That is why the next step of the analysis was made in this research. The indicators that best signaled the previous (GFC) crisis were improved based on certain corrections. They include expanding the original series of data that are being filtered with the forecasted values. Then, the extended series were filtered, but credit gap data were collected for the subsample where we have actual data (so no forecasts). The consequence of this approach is that it removes the last point problem for the last few observations related to the real data. Based on quarterly data from 4Q 1999 to 4Q 2021, several typical credit gap forecasting approaches are compared: autoregressive models, moving averages, linear forecasts, moving linear forecasts, and random walk. Considering the different specifications of all models, in the end, about 220 individual indicators were compared. In addition to the typical comparison criteria related to the quality of out-of-sample forecasting, several indicator stability criteria were also used, which were already mentioned as important for the decision-maker. This means that we observe criteria such as the stability of an indicator regarding the estimation of the same value over time2.

Selecting the best gaps

Based on all the comparison criteria, the indicators augmented with the autoregressive model and the random walk model were selected as the best. The results are shown in Figure 1. The left panel of Figure 1 presents the ranges of movements of corrected gaps with the two mentioned approaches. It compares them with the original credit gaps without corrections and the Basel gap, which is the starting point for making decisions about the countercyclical protective layer of capital. What can be observed is that the bias of corrected gaps towards negative values ​​decreases after a change in the cycle; they close earlier than uncorrected gaps and are less volatile. The right panel of Figure 1 shows the calibrated values ​​of the countercyclical capital buffer based on all gaps from the left panel. While the aforementioned protective layer could be built much later based on the Basel credit gap and at a much lower value, the problems above are mitigated if corrected gaps are used. It is in line with the gradual build-up of the countercyclical capital buffer.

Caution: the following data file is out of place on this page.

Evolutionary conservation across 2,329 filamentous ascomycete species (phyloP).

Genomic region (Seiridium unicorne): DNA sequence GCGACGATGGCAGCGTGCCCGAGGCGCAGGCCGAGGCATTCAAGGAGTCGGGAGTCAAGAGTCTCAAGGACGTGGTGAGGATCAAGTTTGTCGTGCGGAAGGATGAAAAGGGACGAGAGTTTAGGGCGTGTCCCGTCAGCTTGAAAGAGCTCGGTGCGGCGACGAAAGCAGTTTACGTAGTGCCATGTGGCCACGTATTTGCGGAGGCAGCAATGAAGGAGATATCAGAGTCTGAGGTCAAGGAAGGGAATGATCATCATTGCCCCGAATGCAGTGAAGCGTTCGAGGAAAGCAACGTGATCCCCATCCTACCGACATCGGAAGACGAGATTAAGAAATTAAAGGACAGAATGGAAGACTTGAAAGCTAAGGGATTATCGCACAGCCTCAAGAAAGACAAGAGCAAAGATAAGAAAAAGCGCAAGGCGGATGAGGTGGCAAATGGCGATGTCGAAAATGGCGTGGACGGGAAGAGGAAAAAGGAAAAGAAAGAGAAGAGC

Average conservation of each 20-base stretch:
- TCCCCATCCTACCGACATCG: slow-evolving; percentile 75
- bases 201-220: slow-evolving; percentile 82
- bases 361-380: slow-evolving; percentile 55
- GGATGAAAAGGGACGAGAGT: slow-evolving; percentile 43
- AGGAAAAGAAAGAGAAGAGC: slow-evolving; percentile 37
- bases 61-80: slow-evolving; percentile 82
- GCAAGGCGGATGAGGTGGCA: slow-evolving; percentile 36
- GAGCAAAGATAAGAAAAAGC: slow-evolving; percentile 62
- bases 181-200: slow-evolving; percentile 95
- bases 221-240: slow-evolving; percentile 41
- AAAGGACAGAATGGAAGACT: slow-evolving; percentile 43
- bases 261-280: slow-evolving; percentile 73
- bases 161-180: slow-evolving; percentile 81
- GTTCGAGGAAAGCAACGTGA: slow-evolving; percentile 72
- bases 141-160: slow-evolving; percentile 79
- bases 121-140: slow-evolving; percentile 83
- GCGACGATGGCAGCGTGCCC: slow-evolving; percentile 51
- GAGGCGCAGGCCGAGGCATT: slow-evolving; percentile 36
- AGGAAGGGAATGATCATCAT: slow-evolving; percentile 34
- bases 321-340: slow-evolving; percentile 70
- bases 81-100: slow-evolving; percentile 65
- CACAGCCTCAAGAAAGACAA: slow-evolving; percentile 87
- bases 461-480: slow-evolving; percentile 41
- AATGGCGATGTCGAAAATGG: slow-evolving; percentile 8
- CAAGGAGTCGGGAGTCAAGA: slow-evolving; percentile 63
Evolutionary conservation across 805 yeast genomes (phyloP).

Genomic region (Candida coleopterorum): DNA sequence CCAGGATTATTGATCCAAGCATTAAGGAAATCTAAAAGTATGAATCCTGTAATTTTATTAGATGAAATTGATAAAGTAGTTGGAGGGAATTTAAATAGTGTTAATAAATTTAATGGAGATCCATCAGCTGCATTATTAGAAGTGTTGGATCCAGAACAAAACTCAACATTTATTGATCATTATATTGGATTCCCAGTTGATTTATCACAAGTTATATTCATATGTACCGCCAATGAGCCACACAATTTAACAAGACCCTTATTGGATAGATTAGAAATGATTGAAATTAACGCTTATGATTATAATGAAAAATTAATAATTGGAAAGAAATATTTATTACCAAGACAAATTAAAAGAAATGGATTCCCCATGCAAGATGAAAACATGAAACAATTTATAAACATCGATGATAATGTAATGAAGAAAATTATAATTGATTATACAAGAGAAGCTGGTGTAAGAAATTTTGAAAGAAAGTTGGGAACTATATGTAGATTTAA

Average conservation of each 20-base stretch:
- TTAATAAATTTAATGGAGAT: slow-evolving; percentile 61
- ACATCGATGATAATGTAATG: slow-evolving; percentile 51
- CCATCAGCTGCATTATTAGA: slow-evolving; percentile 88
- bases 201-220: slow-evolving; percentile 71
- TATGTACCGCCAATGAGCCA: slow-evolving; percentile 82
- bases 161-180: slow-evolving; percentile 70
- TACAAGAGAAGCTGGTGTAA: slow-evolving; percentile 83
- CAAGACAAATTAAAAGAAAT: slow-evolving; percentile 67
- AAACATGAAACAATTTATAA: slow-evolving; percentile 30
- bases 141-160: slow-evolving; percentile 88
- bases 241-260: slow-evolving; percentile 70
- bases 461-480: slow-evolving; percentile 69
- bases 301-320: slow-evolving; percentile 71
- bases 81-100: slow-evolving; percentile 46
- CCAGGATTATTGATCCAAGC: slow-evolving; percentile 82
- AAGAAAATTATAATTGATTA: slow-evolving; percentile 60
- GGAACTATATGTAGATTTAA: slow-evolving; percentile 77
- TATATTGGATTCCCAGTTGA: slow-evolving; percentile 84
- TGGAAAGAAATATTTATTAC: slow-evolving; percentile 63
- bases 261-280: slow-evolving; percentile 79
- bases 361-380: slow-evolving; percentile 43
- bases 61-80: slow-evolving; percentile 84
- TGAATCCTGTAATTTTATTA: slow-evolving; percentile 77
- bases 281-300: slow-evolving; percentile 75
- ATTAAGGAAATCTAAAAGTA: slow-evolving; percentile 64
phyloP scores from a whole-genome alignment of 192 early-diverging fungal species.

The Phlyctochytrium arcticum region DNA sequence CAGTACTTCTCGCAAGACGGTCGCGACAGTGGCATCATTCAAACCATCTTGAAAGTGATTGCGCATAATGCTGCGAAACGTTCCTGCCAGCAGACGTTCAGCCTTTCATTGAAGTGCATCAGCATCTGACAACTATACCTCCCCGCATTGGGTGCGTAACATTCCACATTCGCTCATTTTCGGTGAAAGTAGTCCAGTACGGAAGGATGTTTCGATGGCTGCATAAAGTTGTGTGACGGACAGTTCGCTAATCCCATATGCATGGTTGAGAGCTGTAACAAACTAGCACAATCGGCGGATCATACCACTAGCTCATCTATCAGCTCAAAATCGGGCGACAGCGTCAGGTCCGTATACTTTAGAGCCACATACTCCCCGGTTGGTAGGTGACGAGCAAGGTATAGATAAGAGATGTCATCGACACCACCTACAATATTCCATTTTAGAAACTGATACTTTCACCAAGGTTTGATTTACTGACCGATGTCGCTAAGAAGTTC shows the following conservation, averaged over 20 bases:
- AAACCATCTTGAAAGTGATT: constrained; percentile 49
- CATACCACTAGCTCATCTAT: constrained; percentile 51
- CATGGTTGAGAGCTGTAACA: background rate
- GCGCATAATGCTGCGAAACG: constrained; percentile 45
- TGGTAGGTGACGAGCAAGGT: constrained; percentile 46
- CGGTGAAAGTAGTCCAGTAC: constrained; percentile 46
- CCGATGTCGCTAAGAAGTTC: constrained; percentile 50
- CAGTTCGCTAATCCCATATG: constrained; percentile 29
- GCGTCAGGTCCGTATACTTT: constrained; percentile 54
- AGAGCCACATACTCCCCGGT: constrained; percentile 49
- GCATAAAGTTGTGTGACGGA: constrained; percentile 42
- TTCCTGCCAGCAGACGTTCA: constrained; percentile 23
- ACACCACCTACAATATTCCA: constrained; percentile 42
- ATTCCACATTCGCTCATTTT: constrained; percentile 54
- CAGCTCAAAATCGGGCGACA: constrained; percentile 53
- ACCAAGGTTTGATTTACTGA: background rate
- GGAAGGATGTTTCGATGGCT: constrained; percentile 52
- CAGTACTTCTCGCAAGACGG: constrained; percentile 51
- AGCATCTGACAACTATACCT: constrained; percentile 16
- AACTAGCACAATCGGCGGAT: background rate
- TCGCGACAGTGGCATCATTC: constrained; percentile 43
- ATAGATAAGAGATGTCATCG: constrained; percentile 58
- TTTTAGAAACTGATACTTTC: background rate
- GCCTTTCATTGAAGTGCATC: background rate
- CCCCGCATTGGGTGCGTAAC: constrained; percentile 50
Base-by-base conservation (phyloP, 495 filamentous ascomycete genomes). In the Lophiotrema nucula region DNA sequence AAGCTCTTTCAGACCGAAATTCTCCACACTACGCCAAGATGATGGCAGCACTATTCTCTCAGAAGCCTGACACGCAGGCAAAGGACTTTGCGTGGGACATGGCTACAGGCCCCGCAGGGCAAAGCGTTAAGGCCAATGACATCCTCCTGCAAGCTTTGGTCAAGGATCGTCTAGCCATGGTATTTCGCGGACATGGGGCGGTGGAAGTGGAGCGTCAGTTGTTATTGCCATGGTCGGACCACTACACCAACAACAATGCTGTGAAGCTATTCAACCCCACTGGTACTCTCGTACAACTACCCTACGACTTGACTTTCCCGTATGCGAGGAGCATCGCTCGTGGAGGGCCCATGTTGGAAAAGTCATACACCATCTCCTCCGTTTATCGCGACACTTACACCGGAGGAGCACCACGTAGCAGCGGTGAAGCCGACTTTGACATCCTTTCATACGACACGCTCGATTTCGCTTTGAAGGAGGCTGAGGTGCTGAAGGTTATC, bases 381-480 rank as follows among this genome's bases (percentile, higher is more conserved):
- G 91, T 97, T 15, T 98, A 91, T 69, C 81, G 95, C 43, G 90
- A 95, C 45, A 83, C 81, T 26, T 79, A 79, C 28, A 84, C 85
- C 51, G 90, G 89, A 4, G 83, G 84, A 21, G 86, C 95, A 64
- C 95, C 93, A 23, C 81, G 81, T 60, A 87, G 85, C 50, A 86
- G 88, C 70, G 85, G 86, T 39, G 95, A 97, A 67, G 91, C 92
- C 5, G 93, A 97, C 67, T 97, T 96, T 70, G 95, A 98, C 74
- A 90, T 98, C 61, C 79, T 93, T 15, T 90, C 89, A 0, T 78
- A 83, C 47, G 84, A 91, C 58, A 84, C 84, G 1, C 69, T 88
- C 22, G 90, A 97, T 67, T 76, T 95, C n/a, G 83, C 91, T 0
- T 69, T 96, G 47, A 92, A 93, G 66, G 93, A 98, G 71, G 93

Figure 1: Best augmented gaps for countercyclical capital buffer (CCyB) decision making

Panel a. Range of best augmented gaps, in p.p.

Panel b. Range of CCyB values, in % risk-weighted assets (RWA)

Source: Croatian National Bank, author’s calculation.

Notes: The grey shaded areas refer to the ranges of the best correction approaches: dark grey autoregressive models (ARIMA), light gray random shift (RW) model, while the red curves refer to the original credit gaps without corrections (Narrow 85K, Narrow 125K and Narrow 400K are gap for a narrower definition of credit with a smoothing parameter in the values of 85,000, 125,000 and 400,000). Basel refers to the credit gap prescribed under the Basel III agreement. On the right panel, the shaded area No augmentation and Augmented gaps refer to the value ranges of the countercyclical protective layer of capital without additional corrections and with corrections. The red Basel curve refers to the value of that capital layer for the corresponding Basel credit gap in the left panel.

Discussion and policy implication

The final decision about the gap estimation approach to obtain augmented gaps will depend on the policymakers’ prudence to act sooner or later concerning the results in terms of cyclical risk aggregation. Incorporating this type of analysis in the regular decision-making process could reduce the overall uncertainty. This would incentivize the policymaker to reduce the inaction bias and enable rule-based decisions, leading to more transparency and better communication with the public.

In conclusion, such results are helpful for several purposes in practice. First, they enable obtaining more stable indicators when making decisions about the countercyclical capital buffer. Second, they can be applied to other series of data that are important to monitor as well as the credit gap, as in the case of the construction of the composite indicator of cyclical systemic risk, which central banks monitor. Third, a more reliable variable of the credit or financial cycle is obtained, which is used as a given in other analyses, such as the evaluation of the macroprudential policy stance or empirical analyzes where the interaction of this with monetary and fiscal policies is considered. Of course, the decision-making process is always based on a range of other relevant criteria, such as the private sector debt burden, external imbalances, overvaluation of property prices, mispricing of risk, general economic conditions, as well as different economic and political events that could affect the indicators, the decisions, and overall macroprudential policy maker’s choices.